WAUKESHA, WI–Ethnic diversity within the ranks of Milwaukee Electric & Gas was celebrated Monday with a catered, compulsory all-staff luncheon in the seventh-floor conference room of the company's suburban Milwaukee headquarters.
"Come to Room 711 at noon and celebrate the wonderful diversity of both our company and the public it serves!" read a morning memo reminding employees of the luncheon. "Plenty of delicious food and drink from T.J.'s Subs will be provided, so bring your appetite. Attendance is mandatory."
"The fact that ME&G is setting aside valuable working hours for this luncheon says a lot about its deep commitment to multiculturalism," said Allen Ledevest, ME&G's director of corporate communications. "Not every company would provide employees with the non-optional chance to eat hearty foot-longs and chips in honor of our nation's glorious mosaic of cultures and ethnicities."
At precisely 12 p.m., the company's 189 employees, including executives, secretaries, consumer-helpline representatives, and mail clerks, dutifully filed into the Harold T. Kjell Conference Room, which had been decorated with "ME&G: Our Differences Make The Difference!" posters.
"I'd like to thank all of you who had no choice but to take time out of your busy schedules to help us express our dedication to all the colors of the rainbow," ME&G Diversity Committee chair Eileen Johansen announced. "Let's give a hand to the truly magnificent spectrum of races and faces we serve as the leading utility provider for the greater Milwaukee area."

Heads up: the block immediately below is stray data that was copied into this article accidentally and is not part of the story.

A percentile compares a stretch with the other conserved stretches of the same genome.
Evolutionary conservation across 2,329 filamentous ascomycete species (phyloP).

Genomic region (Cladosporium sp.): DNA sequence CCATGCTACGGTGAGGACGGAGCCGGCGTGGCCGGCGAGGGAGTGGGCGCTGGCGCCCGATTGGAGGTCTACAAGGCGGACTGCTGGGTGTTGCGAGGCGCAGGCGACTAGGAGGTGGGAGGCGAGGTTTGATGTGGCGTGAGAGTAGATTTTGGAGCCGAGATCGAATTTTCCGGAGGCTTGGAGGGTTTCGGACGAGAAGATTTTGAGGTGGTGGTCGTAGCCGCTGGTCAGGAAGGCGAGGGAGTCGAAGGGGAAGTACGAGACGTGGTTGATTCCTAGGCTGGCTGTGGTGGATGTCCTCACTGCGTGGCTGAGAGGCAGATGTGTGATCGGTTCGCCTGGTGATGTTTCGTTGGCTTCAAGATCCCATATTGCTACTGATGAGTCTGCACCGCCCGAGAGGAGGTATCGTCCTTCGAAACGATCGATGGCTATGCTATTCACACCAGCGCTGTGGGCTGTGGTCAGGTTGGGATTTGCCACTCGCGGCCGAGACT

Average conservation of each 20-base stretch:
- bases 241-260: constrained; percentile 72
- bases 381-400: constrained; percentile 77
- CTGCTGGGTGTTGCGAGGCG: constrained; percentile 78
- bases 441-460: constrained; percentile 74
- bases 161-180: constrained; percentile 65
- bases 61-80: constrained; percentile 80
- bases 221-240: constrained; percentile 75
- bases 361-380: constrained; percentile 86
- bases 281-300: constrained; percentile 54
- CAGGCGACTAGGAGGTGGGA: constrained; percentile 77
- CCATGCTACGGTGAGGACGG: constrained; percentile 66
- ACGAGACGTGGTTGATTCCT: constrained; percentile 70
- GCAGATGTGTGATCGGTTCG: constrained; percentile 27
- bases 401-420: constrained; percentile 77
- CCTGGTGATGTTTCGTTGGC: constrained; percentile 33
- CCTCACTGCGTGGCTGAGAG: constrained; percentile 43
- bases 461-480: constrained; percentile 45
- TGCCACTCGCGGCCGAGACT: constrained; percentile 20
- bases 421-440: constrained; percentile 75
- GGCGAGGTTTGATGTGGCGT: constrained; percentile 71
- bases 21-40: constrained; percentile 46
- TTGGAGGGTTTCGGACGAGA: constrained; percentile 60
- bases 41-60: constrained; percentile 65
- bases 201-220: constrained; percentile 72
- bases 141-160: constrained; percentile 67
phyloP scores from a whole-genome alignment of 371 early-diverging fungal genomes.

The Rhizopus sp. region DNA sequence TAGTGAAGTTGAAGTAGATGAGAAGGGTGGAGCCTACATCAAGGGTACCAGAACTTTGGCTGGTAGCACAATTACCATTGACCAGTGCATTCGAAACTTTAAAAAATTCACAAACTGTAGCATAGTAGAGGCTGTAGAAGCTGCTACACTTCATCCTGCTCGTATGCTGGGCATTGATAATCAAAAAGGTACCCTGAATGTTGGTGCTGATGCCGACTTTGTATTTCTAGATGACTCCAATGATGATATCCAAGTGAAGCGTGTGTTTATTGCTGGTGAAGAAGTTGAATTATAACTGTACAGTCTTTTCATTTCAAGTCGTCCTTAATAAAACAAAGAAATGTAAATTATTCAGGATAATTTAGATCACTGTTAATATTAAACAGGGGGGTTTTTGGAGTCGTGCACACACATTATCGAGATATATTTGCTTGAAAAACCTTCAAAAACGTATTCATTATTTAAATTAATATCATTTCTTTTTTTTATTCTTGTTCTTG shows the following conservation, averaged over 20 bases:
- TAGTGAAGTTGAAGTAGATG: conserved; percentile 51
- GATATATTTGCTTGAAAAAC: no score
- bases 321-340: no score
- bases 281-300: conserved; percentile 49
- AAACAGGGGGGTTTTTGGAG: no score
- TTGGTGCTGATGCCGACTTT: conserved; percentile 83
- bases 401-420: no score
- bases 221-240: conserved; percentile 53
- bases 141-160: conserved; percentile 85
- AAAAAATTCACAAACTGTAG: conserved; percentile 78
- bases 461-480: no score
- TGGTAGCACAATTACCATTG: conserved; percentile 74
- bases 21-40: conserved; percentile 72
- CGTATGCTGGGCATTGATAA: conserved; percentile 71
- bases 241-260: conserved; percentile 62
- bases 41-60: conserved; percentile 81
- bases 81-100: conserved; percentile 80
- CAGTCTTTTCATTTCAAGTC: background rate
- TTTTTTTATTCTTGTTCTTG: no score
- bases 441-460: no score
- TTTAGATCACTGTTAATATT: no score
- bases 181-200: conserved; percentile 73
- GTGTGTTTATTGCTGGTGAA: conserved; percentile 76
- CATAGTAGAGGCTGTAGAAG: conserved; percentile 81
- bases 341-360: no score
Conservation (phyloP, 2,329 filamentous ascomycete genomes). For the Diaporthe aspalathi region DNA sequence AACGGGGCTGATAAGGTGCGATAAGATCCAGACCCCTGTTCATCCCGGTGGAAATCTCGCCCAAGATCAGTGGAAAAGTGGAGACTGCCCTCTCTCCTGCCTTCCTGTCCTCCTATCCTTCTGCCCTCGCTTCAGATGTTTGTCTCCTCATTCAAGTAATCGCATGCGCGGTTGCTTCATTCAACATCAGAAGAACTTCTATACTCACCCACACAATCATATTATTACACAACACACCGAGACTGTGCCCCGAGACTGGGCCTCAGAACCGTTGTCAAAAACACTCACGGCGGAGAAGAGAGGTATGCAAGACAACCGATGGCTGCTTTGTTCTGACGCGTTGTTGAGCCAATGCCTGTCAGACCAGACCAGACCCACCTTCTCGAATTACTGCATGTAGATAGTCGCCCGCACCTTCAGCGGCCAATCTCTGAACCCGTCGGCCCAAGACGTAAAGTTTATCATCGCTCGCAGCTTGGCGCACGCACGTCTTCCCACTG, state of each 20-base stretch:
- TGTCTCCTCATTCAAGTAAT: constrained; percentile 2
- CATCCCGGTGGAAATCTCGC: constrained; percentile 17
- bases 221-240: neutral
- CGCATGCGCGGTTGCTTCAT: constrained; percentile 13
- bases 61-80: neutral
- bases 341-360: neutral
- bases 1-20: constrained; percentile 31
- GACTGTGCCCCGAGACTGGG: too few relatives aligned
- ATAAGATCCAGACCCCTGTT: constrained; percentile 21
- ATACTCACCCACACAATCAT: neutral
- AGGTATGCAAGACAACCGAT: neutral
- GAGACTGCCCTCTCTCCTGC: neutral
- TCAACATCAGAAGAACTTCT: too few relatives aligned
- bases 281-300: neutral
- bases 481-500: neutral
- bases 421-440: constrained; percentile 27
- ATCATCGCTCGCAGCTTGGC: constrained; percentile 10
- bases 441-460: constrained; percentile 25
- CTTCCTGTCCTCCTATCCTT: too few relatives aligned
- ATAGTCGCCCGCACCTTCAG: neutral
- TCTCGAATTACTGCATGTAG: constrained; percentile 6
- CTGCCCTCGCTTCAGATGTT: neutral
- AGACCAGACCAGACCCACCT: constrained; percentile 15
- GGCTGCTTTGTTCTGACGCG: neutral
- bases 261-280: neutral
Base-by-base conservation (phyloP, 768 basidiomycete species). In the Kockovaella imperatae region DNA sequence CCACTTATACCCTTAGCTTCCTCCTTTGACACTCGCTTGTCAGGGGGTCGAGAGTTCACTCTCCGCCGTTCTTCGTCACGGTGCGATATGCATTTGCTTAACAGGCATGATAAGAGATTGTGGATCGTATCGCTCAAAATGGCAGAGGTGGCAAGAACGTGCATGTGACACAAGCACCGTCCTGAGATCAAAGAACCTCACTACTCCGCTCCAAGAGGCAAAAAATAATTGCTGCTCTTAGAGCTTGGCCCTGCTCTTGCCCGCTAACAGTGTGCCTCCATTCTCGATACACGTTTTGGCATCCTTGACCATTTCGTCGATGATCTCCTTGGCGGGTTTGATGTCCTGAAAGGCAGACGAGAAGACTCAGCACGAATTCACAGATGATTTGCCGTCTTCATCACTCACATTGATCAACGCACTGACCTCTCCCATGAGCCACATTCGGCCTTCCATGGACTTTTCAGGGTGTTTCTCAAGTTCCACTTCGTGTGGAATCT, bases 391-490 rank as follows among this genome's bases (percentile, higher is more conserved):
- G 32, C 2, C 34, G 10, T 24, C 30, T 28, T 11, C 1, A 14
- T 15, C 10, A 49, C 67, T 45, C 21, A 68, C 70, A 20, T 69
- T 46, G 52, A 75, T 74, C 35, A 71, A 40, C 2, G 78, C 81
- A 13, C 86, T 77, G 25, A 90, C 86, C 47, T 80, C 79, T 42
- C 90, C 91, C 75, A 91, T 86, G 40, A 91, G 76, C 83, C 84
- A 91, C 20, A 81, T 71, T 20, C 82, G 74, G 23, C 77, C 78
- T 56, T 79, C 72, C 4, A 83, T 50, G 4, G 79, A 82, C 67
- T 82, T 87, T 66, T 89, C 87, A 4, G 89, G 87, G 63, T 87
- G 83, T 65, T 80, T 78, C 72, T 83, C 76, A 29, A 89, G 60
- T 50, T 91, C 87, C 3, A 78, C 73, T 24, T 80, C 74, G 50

"Now, grab some food and find a seat, please," Johansen added. "We've only got an hour."
ME&G, Johansen proudly announced, was among 200 U.S. utility companies selected to receive $15,000 grants from the Mobil Foundation to recognize diversity in their communities, as well as within their companies. Of that money, $13,500 was used to create a glossy, full-color brochure paying tribute to famous African Americans in Milwaukee history. Timed to coincide with Black History Month, the brochure was included with the February bill of all ME&G customers. The remaining $1,500 was used to buy food and "Many Colors, One World" paper plates for the obligatory luncheon, as well as to hire a guest speaker.
"I can't tell you how pleased I am to be a part of this wonderful luncheon," said Gene Ralston of the Wisconsin Multicultural Council, a non-profit organization which promotes understanding among different ethnic groups throughout the state. "Events like this are a great way to foster understanding of one another. You see, the thing we all share is that none of us are the same."
"Take a look around at your co-workers," continued Ralston, addressing the overwhelmingly Caucasian crowd. "Black, white, Hispanic, Native American, Hmong–regardless of your race, you all have something in common: the threat of docked timecards if you did not attend this luncheon."